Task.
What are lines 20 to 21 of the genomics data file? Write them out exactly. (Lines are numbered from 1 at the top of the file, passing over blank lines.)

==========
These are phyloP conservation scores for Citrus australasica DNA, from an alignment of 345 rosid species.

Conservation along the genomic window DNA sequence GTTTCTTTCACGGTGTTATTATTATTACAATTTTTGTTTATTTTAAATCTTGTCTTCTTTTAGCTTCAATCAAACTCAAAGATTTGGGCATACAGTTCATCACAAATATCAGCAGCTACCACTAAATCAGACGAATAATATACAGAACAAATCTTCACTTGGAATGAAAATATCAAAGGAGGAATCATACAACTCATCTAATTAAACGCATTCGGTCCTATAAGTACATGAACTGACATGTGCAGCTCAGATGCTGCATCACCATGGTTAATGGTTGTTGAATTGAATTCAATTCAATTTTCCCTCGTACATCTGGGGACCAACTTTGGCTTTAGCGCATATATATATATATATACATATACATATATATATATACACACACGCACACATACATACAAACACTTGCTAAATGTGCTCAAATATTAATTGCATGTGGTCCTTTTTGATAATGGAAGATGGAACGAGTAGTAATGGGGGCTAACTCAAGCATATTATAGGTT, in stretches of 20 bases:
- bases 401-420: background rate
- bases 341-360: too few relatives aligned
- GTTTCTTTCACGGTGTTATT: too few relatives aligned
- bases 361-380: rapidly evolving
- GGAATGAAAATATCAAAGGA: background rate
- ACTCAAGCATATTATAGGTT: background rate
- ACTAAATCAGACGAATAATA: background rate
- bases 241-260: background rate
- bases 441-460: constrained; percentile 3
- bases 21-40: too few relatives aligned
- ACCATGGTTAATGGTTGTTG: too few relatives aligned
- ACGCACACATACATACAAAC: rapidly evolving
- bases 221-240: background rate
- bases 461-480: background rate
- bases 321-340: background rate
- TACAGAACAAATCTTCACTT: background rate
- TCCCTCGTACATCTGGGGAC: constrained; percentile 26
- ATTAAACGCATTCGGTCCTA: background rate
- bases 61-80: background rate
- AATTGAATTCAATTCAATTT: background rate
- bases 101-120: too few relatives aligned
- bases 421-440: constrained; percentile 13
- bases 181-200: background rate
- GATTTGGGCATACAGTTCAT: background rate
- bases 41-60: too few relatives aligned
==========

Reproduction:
- ATTAAACGCATTCGGTCCTA: background rate
- bases 61-80: background rate